patients attend therapy differently: An exploration of private psychology practice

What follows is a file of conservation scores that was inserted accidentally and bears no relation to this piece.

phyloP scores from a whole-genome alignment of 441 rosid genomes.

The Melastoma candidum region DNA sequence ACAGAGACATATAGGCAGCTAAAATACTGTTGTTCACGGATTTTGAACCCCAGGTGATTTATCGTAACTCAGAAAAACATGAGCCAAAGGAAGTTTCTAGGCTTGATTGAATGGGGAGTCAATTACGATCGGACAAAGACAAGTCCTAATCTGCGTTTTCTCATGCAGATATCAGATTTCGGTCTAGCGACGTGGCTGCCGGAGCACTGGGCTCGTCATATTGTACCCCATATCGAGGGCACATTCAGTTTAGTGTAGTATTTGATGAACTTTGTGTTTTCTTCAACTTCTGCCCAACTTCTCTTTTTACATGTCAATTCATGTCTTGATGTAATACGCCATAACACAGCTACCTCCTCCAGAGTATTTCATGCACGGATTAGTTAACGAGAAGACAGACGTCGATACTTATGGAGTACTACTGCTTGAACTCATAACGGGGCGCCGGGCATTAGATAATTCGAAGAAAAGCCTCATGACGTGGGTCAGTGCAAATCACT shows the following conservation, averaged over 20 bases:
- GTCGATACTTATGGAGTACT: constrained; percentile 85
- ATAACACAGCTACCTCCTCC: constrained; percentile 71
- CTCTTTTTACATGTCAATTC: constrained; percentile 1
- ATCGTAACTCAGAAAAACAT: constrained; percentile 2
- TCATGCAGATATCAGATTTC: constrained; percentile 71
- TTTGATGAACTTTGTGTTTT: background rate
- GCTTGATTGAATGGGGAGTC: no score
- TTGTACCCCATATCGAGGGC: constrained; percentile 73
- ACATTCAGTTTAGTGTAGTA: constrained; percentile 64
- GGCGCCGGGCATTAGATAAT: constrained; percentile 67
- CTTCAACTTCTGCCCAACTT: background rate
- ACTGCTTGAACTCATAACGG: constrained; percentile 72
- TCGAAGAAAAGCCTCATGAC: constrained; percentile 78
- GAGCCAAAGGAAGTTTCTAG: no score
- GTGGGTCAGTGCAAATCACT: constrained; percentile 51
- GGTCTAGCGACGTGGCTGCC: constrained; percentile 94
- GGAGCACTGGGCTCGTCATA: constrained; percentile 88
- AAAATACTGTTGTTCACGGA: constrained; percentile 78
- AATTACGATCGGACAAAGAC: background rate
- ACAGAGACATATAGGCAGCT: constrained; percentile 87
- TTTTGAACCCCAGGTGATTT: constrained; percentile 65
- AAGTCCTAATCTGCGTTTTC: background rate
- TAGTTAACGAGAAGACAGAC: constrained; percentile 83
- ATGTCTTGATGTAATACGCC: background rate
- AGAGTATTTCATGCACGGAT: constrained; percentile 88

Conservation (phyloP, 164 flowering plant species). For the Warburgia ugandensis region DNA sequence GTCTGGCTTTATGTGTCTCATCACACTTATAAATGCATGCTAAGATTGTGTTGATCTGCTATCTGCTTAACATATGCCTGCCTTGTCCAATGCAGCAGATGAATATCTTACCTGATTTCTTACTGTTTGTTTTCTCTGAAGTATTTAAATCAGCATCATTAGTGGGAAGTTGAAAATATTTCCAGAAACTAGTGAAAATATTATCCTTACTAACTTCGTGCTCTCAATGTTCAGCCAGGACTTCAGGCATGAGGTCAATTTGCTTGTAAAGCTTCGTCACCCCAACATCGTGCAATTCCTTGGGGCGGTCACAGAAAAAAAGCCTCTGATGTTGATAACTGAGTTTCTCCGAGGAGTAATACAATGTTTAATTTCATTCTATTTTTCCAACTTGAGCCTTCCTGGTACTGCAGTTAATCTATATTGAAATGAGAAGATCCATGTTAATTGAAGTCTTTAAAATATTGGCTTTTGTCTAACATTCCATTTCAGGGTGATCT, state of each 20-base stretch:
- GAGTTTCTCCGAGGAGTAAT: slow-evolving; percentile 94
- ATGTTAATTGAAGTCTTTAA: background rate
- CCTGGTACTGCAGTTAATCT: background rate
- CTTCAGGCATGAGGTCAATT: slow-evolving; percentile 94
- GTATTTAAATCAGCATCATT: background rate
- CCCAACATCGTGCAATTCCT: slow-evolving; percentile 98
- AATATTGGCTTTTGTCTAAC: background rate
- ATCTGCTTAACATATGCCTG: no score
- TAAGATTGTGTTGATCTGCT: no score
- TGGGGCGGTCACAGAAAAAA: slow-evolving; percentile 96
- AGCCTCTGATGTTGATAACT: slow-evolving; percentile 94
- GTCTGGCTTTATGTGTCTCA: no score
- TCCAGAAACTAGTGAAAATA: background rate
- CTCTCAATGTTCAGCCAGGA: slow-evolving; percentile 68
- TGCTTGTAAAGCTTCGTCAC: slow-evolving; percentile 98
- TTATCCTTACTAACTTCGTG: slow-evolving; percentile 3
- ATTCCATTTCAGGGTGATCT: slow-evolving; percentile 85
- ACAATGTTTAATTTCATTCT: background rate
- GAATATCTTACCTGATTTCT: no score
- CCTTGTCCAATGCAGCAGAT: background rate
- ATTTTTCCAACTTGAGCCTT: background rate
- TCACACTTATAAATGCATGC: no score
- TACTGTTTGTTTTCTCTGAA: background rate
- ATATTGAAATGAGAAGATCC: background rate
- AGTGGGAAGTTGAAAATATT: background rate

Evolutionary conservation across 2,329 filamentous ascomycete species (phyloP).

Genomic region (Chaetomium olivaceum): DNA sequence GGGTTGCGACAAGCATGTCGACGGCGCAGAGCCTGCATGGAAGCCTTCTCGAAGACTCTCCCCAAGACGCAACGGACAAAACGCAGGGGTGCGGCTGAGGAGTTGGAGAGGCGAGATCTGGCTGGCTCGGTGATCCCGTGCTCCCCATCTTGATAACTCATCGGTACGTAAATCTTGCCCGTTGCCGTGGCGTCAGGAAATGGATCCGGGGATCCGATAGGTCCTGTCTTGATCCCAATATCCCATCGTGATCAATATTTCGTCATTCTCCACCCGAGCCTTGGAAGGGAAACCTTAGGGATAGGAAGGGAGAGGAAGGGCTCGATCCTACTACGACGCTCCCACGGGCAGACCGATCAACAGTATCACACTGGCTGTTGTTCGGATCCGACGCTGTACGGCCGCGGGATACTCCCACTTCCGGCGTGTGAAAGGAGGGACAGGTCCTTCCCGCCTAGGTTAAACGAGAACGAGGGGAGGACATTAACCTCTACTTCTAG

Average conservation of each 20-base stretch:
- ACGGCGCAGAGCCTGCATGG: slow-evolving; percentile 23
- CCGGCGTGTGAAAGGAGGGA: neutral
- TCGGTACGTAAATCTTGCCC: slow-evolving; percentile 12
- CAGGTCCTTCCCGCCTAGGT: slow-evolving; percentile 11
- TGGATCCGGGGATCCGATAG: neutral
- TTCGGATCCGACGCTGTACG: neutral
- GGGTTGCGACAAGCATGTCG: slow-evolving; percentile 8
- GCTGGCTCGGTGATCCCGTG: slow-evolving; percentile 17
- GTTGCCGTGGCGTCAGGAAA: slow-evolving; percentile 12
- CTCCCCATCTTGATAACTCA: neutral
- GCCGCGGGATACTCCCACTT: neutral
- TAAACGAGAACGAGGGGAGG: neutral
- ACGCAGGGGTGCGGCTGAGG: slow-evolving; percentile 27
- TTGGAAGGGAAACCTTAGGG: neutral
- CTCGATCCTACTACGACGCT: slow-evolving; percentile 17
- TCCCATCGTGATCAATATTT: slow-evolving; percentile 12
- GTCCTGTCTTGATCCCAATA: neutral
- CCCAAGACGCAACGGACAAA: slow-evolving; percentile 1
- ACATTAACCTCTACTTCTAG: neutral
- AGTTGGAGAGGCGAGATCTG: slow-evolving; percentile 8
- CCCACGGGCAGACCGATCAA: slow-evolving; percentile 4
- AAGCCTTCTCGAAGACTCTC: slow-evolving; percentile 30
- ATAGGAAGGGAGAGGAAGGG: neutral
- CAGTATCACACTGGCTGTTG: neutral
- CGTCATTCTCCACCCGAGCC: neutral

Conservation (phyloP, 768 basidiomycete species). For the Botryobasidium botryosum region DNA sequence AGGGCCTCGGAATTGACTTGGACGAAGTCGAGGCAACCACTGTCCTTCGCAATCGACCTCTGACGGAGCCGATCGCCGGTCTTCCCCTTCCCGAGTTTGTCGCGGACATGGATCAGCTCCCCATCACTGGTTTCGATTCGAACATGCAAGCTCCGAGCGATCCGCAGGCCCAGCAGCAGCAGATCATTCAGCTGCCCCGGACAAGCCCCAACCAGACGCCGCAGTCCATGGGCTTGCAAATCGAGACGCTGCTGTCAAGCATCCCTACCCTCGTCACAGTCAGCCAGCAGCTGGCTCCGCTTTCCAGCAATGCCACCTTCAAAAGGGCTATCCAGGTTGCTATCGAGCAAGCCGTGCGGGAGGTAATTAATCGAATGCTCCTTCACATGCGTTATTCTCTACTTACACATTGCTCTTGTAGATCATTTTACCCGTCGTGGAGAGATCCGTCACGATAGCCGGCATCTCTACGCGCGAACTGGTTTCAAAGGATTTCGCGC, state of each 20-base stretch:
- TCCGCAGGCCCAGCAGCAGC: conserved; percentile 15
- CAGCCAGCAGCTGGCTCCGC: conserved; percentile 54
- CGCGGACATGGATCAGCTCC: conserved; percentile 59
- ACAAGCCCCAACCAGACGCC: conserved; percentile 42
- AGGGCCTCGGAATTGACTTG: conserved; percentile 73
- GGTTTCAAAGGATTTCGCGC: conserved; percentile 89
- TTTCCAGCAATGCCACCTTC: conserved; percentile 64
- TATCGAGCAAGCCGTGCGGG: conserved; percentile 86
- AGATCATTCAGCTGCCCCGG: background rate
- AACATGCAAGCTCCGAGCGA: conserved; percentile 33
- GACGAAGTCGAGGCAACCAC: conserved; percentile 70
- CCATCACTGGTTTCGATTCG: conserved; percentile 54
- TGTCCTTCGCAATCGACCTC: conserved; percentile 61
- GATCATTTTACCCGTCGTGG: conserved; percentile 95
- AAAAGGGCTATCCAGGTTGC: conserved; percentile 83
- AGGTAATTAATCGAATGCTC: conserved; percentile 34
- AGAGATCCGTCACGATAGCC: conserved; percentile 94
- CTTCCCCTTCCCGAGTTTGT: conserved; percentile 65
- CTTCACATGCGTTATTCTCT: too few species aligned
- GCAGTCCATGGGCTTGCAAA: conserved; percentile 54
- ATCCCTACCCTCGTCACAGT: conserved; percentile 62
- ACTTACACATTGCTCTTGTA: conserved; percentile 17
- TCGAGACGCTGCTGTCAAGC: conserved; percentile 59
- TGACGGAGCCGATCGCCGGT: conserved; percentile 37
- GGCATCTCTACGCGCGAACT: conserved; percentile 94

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One in every four people will experience a mental health problem in their life. This morbidity means the most effective and efficient forms of psychotherapy are in high demand, but patient preferences have been over-looked with regards to psychotherapy treatment parameters. Treatment parameters are largely traditional and have emerged from financial and logistical restrictions. Treatment success is mostly based on outcome measures of symptom intensity, which patients may not necessarily see as the biggest problem. Indeed, research has shown that patients typically attend fewer sessions than a treatment is designed for. In the current study, two-hundred closed case files were analysed, from a private psychology practice which allows patients to dictate their own treatment lengths and periodicity. Patients were varied in how they attended therapy, with most attending far fewer sessions than dictated by studies based on the Dose-Response Model of therapy. The findings were more in line with the Good Enough Level model. Contrary to previous evidence, diagnosis was not found to result in different lengths and periodicities of therapy between patients. The current study gives a realistic overview of what is seen in private psychology practice, where patients dictate their own treatment parameters. An argument is made for the necessity to put patient preferences at the forefront when deciding on psychotherapy parameters.